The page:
Inc. and Fidelity Ventures. It is doing roll-up mergers of paging
dispatch services, voicemail, and telemarketing communications services.
Therics Inc. at University Square (http://www.therics.com) reportedly
received $2,500,000 from IAI Ventures Inc. for its innovative 3-D
production process for medical products and devices. SysTech Solutions,
the packager of automation software on Cedar Drive in Cranbury (http://www.systech-tips.com)
received a $500,000 bridge investment from Anthem Capital and Euclid
"Technology industry companies received over three quarters of
all investment dollars in New Jersey," says Roche. "Seven
New Jersey-based venture capital funds reported investing $42.2 million
in 17 deals during the most recent quarter." Among them, Accel
Partners of Palmer Square, gave $1 million to an Oceanport-based firm,
Tellium Inc., to develop low noise broadband transmission technology.
Princeton 08543-5300. Fred Fritz, president. 609-734-2000; fax, 609-720-4847.
Spec on Roszel Road
Groundbreaking for a $40 million 300,000 square foot
building at Alexander and Roszel roads, the first speculative construction
in Princeton in years, will be Thursday, September 3, at 2 p.m. A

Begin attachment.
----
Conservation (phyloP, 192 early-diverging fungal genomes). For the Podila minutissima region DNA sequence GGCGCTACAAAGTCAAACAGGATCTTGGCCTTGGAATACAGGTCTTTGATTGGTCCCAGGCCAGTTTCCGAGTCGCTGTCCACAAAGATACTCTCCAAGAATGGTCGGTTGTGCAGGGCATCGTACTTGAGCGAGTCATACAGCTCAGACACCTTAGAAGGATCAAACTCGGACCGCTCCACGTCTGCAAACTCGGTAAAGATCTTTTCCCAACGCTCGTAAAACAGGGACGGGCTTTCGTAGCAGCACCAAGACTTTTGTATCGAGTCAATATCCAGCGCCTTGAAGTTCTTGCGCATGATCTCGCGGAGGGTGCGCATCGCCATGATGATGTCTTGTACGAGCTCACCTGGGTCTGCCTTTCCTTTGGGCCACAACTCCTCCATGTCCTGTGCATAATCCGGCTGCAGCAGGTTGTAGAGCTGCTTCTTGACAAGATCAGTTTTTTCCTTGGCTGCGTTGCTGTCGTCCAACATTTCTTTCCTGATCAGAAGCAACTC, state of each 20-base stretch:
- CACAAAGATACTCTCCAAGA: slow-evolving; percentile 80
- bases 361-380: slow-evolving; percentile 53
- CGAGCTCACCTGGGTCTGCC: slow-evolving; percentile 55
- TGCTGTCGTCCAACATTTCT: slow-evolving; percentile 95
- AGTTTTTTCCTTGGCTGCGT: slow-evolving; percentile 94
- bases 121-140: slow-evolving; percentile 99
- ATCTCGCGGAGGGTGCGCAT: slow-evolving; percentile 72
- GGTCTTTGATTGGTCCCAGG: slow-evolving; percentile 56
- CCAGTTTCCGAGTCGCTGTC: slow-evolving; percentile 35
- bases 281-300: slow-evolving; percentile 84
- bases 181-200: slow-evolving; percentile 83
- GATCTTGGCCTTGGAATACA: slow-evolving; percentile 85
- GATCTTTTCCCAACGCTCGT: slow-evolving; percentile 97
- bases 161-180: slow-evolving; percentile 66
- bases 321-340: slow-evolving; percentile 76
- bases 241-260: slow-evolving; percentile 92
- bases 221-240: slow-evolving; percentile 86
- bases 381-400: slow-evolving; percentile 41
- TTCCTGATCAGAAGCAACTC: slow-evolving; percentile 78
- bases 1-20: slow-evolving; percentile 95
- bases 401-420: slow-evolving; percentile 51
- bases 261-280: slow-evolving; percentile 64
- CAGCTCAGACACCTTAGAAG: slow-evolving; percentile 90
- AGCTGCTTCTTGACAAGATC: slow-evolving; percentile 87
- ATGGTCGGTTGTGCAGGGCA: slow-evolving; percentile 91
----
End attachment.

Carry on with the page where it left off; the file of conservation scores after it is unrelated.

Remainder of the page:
26,000 square foot warehouse is being torn down for the Class A office
building, designed by Bob Blakeman of the Hillier Group, to be built
by Bovis Construction. "The vacancy rate in this market is 1 percent
and largest block of contiguous space is about 9,000 square feet,"
says Charlie Hatfield, vice president of SJP Properties.
"A lot of people said they were going to be first to break ground
on a spec building," says Hatfield, former director of corporate
marketing for the Hillier Group, "but we did, and we are."
SJP, founded by Steven J. Pozycki, manages 12 million feet of Class
A space and is one of the largest privately held real estate development
and management companies in the state.
H. Joseph Reiser is the answer to Cytogen’s search for
a new president/CEO and a new direction for a firm that is rich in
technological potential but struggling to find a workable business
plan. He replaces founding scientist Thomas J. McKearn and a board
member from Boston University, John E. Bagalay, who had served as
acting CEO since June.
Reiser went to Indiana University, Class of 1970, and stayed to earn
a PhD in physiology. After a stint in academe he spent virtually his
entire business career, 17 years, at Berlex Laboratories, the Wayne-based
subsidiary of Schering AG, most recently as corporate vice president
and general manager, pharmaceuticals. On his four-year watch, he increased
revenue growth, started new direct-to-consumer marketing programs,
and initiated various unusual clinical development programs in pain
management and gene therapy.
Berlex is known for a sustained release cardiovascular drug, an oral
contraceptive, transdermal estrogen replacement therapy, and the introduction
of Betaseron, the first commercial product for treatment of multiple
Cytogen firm markets and develops products for targeted delivery of
diagnostic and therapeutic substances directly to sites of disease.